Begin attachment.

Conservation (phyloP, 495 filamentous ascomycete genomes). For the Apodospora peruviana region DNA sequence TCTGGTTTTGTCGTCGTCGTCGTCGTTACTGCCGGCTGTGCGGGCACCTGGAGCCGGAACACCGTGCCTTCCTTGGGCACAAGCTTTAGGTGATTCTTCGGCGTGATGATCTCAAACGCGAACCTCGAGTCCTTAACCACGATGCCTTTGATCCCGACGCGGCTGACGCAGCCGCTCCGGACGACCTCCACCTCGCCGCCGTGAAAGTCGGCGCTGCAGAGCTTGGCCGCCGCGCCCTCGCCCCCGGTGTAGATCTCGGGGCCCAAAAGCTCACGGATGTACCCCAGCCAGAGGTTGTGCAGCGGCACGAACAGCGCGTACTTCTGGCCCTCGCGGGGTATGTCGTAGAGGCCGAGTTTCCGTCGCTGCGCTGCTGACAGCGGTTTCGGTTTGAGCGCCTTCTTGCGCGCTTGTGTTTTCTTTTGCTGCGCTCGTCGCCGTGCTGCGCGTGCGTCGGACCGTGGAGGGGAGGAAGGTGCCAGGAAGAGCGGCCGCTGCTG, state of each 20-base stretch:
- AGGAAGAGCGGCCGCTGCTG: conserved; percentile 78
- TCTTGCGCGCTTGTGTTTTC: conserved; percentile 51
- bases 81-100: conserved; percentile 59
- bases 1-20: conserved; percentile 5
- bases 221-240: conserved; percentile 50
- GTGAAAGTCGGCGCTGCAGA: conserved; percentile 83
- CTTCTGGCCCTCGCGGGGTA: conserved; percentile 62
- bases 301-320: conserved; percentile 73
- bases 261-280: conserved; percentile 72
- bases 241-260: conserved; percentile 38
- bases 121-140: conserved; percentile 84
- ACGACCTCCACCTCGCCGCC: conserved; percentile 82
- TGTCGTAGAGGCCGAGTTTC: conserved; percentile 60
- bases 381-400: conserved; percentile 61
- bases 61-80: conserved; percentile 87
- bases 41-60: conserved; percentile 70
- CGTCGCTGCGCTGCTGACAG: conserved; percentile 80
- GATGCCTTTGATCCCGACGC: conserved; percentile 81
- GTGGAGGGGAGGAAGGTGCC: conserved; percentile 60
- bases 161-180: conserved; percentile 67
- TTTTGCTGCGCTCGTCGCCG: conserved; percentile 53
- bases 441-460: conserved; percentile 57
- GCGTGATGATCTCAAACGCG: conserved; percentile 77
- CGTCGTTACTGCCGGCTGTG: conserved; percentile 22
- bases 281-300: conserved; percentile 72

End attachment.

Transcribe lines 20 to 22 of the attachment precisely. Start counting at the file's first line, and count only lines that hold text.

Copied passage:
- GTGGAGGGGAGGAAGGTGCC: conserved; percentile 60
- bases 161-180: conserved; percentile 67
- TTTTGCTGCGCTCGTCGCCG: conserved; percentile 53